Although small, the pituitary gland located at the base of the brain is the command center for the body’s endocrine system, secreting prolactin, ACTH, thyroid, growth hormone and sex hormones. Pituitary tumors make up about 12 percent of all primary brain tumors. The vast majority of pituitary tumors are slow-growing non-cancerous adenomas. Some pituitary tumors cause excessive production of hormones that regulate important functions of your body. Other pituitary tumors can restrict normal functions of your pituitary gland, causing it to produce lower levels of hormones. Many tumors are asymptomatic and discovered incidentally through imaging for another condition. They may not need treatment.
Founded in March 2010, the Comprehensive Pituitary Center at Washington University School of Medicine and Barnes-Jewish Hospital is the first multidisciplinary center in the region dedicated to diagnosing and treating patients with pituitary tumors. When symptoms do arise, the Center draws on the combined expertise of a variety of specialties: endocrinology, neuro-ophthalmology, radiation oncology, otolaryngology, neuroradiology, neuropathology and neurosurgery.
Typically, patients are seen by the endocrinologist and a neurosurgeon the same day and have expedited referrals to other pertinent specialties, such as otolaryngology and radiology. Every patient with a pituitary tumor should have an endocrine work-up to see if the tumor is creating hormone issues. Specialty testing for an accurate diagnosis is not available at some community hospitals, so the center works with referring physicians in partnership. When needed, treatment may be aimed at removing the tumor, controlling its growth with radiotherapy, or managing hormone levels with medications.
Types of Pituitary Lesions
- Functioning pituitary adenomas: These benign pituitary adenomas (tumors) cause the body to make too much of certain hormones:
Prolactin stimulates breast growth and milk production in women. Prolactin secreting tumor, a prolactinoma, is the most frequent type of functioning pituitary adenoma.
Growth hormone plays a part in height in children and the body’s metabolism. Tumors that make too much cause acromegaly or gigantism (gradual enlargement of body parts), and are called somatotroph adenomas.
Adrenocorticotropic hormone (ACTH) tells the adrenal glands to make cortisol, and helps regulate blood pressure and heart function. Too much ACTH leads to Cushing’s disease (excess weight gain, thin skin and easy bruising), and these functioning adenomas are called corticotroph adenomas.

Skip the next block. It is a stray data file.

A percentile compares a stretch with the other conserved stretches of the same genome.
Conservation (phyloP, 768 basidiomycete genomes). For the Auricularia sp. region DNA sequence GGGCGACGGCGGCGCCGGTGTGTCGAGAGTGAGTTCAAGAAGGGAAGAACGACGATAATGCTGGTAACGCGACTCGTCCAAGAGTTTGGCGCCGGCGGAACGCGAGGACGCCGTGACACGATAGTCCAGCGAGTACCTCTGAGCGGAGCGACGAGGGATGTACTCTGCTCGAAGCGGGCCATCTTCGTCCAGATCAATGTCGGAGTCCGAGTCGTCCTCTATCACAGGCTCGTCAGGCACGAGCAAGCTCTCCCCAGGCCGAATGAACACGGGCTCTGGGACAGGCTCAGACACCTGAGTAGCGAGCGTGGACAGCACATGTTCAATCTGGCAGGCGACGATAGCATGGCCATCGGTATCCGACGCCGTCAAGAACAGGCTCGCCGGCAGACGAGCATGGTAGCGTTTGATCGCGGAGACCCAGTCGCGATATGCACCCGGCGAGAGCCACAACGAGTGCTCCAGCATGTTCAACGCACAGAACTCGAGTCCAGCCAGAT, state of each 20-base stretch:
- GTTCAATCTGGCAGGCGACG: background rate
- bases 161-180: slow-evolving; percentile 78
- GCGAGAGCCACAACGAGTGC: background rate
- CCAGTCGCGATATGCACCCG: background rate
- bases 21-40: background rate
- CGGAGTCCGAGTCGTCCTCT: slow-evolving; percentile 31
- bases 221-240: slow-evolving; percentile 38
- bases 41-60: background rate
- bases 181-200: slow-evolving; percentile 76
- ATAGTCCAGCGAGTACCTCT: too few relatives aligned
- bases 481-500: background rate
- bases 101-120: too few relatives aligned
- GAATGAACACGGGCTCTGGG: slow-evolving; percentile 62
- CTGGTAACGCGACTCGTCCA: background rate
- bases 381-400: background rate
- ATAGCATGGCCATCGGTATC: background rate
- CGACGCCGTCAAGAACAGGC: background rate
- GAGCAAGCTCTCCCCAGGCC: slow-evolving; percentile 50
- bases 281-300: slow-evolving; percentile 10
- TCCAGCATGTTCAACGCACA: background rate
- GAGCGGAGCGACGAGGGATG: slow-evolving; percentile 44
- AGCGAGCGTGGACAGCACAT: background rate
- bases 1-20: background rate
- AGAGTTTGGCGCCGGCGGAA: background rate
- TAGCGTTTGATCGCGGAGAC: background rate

Thyroid-stimulating hormone (TSH) regulates our thyroid. Pituitary tumors that make too much of this hormone cause hyperthyroidism. This type is rare.
Although Cushing’s disease and acromegaly are rare, the Pituitary Center treats a large number of patients with these conditions.
- Non-functioning pituitary adenomas: This type of pituitary adenoma does not make hormones and is the second most frequent type of pituitary adenoma. They cause problems by growing large and pressing against structures like the optic or other nerves, or reducing normal hormone production. Large tumors can produce symptoms such as headaches or loss of vision, especially peripheral vision.
- Craniopharyngioma: This benign tumor begins near the pituitary gland located near the base of the brain and is very slow-growing. These tumors are rare, making up less than 1 percent of all brain tumors.
- Rathke’s cleft cyst: These are benign fluid-filled cysts in the sellar region.
- Pituitary cancer: In rare cases, the cells in a pituitary adenoma tumor can become cancerous and spread to other areas of the body.
Medical Options for Pituitary Tumors
The Center has long experience with specialty medications for functional tumors, as well as new approved drugs for treating acromegaly and Cushing’s disease. They can also replace hormones for nonfunctional tumors.
An Innovative Surgical Option for Removal of Pituitary Tumors
Gamma Knife radiotherapy: Using specialized equipment, close to 200 tiny beams of radiation are focused on a tumor or other target. Although each beam has very little effect on the brain tissue it passes through, a strong dose of radiation is delivered to the site where all the beams meet. Its precision results in minimal damage to healthy tissues around the tumor. Gamma Knife is also effective for tumors around the pituitary gland, such as cavernous sinus meningiomas, which may have a high surgical morbidity due to proximity of important cranial nerves to the tumor.
The Comprehensive Pituitary Center allows specialists the opportunity to deliver state-of-the-art patient care and novel treatment. They use a customized approach for each individual by selecting treatments from an array of innovative options, including the surgical options above, medications, and other radiation therapy approaches such as Proton Beam, and Fractionated Radiotherapy. Because the physicians on the team have long-standing experience and specialized training regarding pituitary pathologies, they are able to treat even the most challenging cases.